Shelly Fitzgerald gushes over the kids who formed the advocacy group named for her, saying they saved her life. In August 2018, after 15 years of successful employment at her Catholic alma mater, Roncalli High School in Indianapolis, Fitzgerald was abruptly given an ultimatum and required to choose between her job as codirector of guidance or her same-sex marriage.
Years of service to a school Fitzgerald loved seemed to be forgotten as officials slid her marriage certificate across the table. She had been publicly outed. She was placed on administrative leave and subsequently banned from campus. The Archdiocese of Indianapolis labels teachers, guidance counselors, and administrators as “vital ministers in sharing the mission of the Church. . . . [They] must convey and be supportive of the teachings of the Catholic Church,” thus leaving no room for an employee to be involved in a same-sex marriage.
Fitzgerald lost her employment but gained plenty in terms of love and support from a community of students, strangers, and friends. Right away, a small group of Roncalli High School students began planning and protesting to get Fitzgerald’s job reinstated. These six students formed Shelly’s Voice, a Catholic LGBTQ+ advocacy group, in the fall of 2018.
These students did not set out to be change agents within the Catholic Church. They were just trying to get through high school, get into good colleges, and have a little fun. But like so many social justice activists before them, they heard their calling and could not sit by idly.
While Shelly’s Voice fell short of reinstating Fitzgerald back to her original role, its members are now accomplishing so much more. With one year of activism under their belt, Maddie Aldrich, currently a high school senior at Roncalli, and Dominic Conover, now a freshman at Butler University in Indianapolis, are passionate advocates aiming to bridge the gap between the LGBTQ+ community and the Catholic Church. Their work—and the work of the other four students in the group—is deeply informed by their Catholic faith.
How does Shelly’s Voice Advocacy Group put LGBTQ+ rights within the context of Catholic faith?
Dominic: Maintaining a Catholic identity as Shelly’s Voice shows people that there are LGBTQ+ members and allies in this church. We are going to stay in this church, and we are going to change this church, so that we can love it as it was intended.
The whole point of Shelly’s Voice is to not let people leave the Catholic Church, but instead to inspire them to stay in it and fight for change as parishioners. If we took our passion for our Catholic faith out of our advocacy, then the group would be one of hate rather than one of love. I think our Catholic identity and our board’s Catholic identity represent that.
Why did you feel it was important to do this as Catholic students?
Dominic: I grew up Catholic. I attended Catholic elementary school and high school. My family was on the board of directors at Roncalli High School and has always financially supported the Catholic Church. I have always called my parish, St. Barnabas, and the Catholic Church my home.
In the past, I have to admit, I was ignorant of some types of discrimination. I didn’t know it could happen in my Catholic community, and once it did, it was truly eye-opening.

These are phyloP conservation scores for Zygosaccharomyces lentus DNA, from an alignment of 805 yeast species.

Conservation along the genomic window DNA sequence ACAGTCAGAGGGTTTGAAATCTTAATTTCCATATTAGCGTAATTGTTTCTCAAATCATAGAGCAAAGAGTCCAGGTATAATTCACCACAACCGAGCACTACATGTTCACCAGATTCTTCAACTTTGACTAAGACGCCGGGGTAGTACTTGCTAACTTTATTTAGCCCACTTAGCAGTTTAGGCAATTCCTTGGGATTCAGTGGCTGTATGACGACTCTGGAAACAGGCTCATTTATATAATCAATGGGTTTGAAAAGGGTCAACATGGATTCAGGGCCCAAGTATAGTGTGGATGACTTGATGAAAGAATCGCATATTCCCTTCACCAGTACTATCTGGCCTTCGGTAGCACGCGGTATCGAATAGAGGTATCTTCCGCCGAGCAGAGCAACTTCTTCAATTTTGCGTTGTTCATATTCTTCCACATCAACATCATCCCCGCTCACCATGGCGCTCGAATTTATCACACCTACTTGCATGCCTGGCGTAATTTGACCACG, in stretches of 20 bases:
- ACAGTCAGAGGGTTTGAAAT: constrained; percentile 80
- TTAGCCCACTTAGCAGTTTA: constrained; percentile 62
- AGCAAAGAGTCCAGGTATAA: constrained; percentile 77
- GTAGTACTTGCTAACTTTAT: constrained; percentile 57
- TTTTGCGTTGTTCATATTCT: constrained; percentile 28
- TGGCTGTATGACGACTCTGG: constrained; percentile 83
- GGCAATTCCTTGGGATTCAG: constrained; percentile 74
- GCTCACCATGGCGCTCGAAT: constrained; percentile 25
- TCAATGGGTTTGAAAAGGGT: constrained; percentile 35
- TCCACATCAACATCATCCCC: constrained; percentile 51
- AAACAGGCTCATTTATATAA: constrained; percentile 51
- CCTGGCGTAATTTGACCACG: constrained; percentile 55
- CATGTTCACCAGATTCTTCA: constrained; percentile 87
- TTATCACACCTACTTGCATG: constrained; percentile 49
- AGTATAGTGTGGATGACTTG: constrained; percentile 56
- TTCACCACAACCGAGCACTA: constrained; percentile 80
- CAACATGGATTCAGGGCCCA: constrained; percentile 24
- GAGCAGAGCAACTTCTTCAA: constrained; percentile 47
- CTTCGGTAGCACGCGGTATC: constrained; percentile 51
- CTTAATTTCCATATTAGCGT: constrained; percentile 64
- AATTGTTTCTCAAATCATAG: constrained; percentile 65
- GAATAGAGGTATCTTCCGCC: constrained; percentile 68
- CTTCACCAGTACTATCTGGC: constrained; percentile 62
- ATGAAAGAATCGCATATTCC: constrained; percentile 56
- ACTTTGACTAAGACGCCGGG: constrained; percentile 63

When you’re faced with discrimination, you have to make a choice on whether you’re going to fight for it, whether you’re going to fight against it, or whether you’re going to leave the institution. And this year has really taught me to embrace my faith and my passion for equality and become a better leader through that. I think it has helped me accept myself more and accept other LGBTQ+ individuals more.
Do you feel called by God in this mission? Would you have chosen this path for yourself?
Maddie: I feel like God’s plan is supposed to push you out of your comfort zone. It’s probably something way different than you would have expected, but God won’t give you a battle you can’t handle.
If I could’ve chosen to have a normal junior year—normal football games, normal weekends, without planning meetings and all that—I think at first I would have. There was a lot of stress, and I suffered. I was definitely pushed out of my comfort zone.
But looking back, I have been able to use talents I didn’t know I have. I learned I love to write. I learned how impactful my voice can be, and that has helped me to be more open, accepting, and kind to everybody. I didn’t know this was God’s plan for me, but now I believe it is and I don’t think I would change it.
Dominic: I don’t think God’s plan is ever easy or comes without struggle. My senior year was full of struggle. When I chose to start advocating for Shelly, I didn’t realize how much of my senior year was going to be taken away for simply pushing for equality. I feel like I lost my senior year. I feel I had to grow up sooner. But I also think the struggle has made me into a more intelligent and more compassionate person.
I absolutely believe that Shelly’s Voice Advocacy Group was created to live out what God intended our church to be like. If you have to choose between love and hate you should always err on the side of love. So if it’s unclear whether same-sex marriage is a sin or not, why not err on the side of love?
Do you have a Bible verse that motivates your advocacy work?
Dominic: Matthew 22:39 says love your neighbor as yourself. Another biblical story I always think about when motivating myself for the next steps is when a woman was caught in adultery and people wanted to stone her. Jesus says, “Don’t raise this stone and don’t throw the stone at the woman.”
I feel like many people in the Catholic Church are both raising the stone and throwing it at people in same-sex marriages. And what I would say is, “Jesus told us not to throw the stones. So why are you doing it?”
How did Shelly’s Voice Advocacy Group begin?
Maddie: I was with my mom when she got a text from Shelly about what had happened. I was shocked. I knew I had to do something. I had all these thoughts whizzing around my head, and I knew I needed to call Dominic. I’ve always admired him. At the time we were both student council presidents, and although we didn’t know one another personally, we instantly hit it off and started planning our support of Shelly.